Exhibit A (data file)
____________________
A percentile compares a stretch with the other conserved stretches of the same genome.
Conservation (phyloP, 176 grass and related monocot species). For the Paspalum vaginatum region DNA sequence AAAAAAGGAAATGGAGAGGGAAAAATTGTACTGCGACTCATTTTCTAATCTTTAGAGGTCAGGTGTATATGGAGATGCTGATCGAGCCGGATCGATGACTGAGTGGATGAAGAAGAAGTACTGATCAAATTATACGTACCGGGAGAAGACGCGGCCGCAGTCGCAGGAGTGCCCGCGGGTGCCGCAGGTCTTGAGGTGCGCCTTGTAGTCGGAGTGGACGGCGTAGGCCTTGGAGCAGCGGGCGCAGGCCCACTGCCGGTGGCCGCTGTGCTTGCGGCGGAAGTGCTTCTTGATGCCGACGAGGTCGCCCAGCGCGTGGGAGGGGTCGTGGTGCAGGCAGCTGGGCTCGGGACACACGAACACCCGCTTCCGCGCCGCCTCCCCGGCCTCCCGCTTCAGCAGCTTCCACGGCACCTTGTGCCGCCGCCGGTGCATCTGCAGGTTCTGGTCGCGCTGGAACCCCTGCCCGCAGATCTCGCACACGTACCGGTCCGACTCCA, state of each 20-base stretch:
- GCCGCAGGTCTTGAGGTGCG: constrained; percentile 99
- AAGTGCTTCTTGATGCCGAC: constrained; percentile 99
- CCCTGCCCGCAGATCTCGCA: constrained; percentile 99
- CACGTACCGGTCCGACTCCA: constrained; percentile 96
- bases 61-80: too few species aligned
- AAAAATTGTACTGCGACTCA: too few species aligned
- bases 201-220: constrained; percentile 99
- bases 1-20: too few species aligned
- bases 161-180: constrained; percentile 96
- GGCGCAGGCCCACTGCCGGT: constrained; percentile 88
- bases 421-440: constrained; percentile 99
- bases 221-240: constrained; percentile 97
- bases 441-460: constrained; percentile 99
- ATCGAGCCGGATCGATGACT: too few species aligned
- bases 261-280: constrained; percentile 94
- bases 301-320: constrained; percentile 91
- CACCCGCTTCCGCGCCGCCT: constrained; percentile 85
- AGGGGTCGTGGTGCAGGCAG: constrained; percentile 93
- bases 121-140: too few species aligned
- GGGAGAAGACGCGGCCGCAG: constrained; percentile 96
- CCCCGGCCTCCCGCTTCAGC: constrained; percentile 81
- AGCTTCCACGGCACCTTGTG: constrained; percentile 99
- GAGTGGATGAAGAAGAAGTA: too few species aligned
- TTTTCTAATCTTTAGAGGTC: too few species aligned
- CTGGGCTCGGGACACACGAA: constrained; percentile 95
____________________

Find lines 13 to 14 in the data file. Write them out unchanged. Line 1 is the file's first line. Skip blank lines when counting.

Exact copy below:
- bases 421-440: constrained; percentile 99
- bases 221-240: constrained; percentile 97